Monthly Archives: March 2015

Non sequitur of the day: lack of black Republicans elected in swing districts

Republican political junkies know that most blacks elected to the House of Representatives in majority-white or and/or swing districts are Republicans, e.g., Gary Franks (Conn.), J.C. Watts (Okla.), Allen West (Fla.), and, most recently, Mia Love (Utah).  Nearly all black Democrats come from heavily black, heavily Democratic districts.  Ann Coulter and the National Journal have discussed this recently.

This history doesn’t prevent a Washington Post article, “Texan Will Hurd defies the odds for House Republicans. Can he last?” from reverting to the usual liberal trope:  “Moreover, House Republicans have never been able to retain a black lawmaker in a true swing district for more than a couple terms, suggesting broad appeal across ideological and racial lines.”

Besides being a sloppily-formed sentence, as well as a tautology—either party would have trouble retaining a member of any race long-term in a “true swing district”—this passage’s principal implication that it is the Republicans, and not the Democrats, who don’t elect blacks from swing districts is false.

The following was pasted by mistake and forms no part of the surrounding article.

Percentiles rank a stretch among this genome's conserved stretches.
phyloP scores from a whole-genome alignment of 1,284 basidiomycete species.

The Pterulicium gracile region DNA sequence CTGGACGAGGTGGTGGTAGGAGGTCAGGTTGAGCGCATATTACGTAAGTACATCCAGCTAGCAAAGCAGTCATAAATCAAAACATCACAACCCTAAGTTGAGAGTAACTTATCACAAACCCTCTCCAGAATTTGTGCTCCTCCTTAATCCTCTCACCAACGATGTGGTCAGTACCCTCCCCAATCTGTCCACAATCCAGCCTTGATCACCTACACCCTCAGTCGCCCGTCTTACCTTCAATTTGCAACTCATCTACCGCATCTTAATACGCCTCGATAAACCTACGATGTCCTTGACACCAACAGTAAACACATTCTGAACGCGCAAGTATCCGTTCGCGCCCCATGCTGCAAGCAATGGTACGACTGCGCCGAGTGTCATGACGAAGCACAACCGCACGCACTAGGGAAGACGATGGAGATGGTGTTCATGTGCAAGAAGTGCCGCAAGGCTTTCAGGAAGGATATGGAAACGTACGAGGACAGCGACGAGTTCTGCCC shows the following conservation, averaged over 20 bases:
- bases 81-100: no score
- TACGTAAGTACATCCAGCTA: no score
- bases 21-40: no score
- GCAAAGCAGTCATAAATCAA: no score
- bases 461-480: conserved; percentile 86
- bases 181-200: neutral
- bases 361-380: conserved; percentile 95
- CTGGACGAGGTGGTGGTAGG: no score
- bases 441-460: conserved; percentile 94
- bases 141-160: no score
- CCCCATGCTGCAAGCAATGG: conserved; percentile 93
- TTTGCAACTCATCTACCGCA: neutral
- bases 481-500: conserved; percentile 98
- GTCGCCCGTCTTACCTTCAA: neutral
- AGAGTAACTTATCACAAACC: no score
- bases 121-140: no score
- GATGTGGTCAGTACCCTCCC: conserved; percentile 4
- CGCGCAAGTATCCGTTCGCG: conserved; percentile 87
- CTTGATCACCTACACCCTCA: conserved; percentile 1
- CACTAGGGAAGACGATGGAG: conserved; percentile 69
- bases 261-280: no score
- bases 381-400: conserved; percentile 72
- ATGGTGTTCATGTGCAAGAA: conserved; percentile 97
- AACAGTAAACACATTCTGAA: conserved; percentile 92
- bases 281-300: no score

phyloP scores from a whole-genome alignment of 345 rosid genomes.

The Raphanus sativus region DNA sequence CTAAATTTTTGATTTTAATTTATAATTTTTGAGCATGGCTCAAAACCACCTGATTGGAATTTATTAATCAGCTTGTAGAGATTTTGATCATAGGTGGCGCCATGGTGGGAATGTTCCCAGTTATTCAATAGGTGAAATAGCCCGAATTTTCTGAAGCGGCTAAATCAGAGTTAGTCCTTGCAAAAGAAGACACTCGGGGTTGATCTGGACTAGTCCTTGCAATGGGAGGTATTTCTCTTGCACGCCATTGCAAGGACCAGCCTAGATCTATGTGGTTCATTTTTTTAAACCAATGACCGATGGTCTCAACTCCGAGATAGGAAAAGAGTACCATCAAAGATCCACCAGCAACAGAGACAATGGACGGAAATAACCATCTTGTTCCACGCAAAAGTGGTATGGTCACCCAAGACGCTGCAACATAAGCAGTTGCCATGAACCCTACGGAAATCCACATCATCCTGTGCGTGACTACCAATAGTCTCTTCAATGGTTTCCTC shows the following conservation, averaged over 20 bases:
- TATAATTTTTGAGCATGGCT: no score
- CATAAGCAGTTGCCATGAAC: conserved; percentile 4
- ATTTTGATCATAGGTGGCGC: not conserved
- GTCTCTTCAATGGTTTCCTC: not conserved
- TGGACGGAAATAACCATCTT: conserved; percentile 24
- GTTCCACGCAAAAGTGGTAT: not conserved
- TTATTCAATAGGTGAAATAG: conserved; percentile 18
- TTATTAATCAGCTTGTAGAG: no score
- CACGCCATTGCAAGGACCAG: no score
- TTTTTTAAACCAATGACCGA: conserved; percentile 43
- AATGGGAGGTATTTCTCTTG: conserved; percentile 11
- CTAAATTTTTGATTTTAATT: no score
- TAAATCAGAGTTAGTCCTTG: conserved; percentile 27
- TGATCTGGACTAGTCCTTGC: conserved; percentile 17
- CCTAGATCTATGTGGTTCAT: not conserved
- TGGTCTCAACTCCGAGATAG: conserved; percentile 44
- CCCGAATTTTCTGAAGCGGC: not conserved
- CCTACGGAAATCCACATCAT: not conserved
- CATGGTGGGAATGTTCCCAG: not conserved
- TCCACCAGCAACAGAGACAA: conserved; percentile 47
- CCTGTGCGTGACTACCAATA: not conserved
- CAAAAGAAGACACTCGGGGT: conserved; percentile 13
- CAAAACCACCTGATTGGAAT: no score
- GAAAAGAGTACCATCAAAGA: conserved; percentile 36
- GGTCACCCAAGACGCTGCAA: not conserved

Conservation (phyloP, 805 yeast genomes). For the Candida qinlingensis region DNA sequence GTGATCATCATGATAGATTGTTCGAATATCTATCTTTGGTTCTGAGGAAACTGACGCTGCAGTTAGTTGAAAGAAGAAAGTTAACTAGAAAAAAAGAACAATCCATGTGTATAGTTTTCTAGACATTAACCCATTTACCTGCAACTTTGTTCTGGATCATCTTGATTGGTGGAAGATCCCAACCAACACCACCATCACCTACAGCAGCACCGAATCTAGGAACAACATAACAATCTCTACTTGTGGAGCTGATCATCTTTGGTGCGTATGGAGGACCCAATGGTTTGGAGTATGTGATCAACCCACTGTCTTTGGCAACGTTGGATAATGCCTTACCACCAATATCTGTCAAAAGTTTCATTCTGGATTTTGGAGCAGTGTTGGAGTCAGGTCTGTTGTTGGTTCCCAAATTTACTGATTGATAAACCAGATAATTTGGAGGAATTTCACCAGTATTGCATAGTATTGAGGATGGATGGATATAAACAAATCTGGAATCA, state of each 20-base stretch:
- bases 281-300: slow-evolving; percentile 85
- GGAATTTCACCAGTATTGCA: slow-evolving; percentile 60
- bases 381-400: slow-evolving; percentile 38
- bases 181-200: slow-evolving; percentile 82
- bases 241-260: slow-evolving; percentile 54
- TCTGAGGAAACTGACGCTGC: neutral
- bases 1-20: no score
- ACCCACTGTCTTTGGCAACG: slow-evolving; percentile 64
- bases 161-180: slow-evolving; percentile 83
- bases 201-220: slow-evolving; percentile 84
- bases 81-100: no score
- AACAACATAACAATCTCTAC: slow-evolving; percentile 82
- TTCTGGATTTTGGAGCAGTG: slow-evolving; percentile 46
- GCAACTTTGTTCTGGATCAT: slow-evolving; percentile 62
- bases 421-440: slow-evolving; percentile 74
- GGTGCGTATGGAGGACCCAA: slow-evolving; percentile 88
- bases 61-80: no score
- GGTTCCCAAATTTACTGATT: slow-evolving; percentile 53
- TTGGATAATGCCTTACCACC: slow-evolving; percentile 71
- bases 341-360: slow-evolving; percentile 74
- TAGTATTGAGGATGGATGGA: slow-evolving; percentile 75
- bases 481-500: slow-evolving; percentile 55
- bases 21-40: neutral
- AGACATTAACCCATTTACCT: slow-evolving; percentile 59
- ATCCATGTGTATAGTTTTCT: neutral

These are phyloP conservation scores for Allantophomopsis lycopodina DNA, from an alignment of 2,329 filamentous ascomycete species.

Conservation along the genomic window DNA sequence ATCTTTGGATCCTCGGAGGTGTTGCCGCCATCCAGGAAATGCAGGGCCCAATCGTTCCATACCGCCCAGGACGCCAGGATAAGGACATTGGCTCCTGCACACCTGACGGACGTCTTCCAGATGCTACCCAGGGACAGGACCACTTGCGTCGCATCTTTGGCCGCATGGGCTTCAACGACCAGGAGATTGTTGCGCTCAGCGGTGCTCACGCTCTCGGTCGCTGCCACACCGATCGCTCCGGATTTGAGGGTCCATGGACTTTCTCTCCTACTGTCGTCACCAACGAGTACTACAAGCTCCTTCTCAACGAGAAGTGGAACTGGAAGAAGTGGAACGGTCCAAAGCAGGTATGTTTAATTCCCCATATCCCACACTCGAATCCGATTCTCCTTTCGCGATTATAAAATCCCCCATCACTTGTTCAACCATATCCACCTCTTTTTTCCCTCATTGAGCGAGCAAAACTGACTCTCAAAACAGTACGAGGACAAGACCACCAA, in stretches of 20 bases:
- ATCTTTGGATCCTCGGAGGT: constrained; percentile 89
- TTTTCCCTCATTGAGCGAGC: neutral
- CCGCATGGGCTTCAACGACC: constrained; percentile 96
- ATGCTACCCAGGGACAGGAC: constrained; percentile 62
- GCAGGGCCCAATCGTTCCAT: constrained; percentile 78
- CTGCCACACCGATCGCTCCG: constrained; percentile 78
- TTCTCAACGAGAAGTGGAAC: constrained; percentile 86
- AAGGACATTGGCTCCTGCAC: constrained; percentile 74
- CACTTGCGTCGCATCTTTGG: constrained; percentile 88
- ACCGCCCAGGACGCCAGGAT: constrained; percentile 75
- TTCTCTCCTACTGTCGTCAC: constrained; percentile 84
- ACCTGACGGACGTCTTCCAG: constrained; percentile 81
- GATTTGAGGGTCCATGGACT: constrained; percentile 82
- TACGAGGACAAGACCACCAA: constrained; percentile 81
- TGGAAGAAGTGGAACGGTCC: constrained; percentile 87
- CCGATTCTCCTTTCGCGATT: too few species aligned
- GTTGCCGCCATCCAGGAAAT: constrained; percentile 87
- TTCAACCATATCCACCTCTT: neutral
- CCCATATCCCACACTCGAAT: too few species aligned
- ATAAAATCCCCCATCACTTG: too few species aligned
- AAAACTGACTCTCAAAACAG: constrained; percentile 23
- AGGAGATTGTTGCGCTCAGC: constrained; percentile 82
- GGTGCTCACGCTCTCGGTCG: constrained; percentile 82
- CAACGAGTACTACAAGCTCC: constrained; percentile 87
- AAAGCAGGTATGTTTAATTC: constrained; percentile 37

Despite the fact that black Democrats outnumber black Republicans in Congress considerably, it isn’t the case that Democrats come from swing districts.  In the current Congress, there are 43 members of the Congressional Black Caucus—42 Democrats and Rep. Love.  Of these 43 Representatives, 42 c0me from districts that were rated as “safe Democrat” or “safe Republican” by a consensus of political forecasters in the 2014 elections, and one comes from a district that was not unanimously rated “safe.”  We’ll give you one guess as to the identity of the outlier.

(Rep. Hurd, the subject of the article, also comes from a swing district—which was in fact rated “Lean Democratic” by all of the forecasters cited in the linked article.)

True, the Republicans have not yet been able to “retain [Love and Hurd] for more than a couple terms”—and it’s not surprising that most of their minority members of Congress representing majority-white and/or swing districts become the top targets for defeat by Democrats and the media—but that doesn’t make the Post‘s false implications anything other than lazy and biased.


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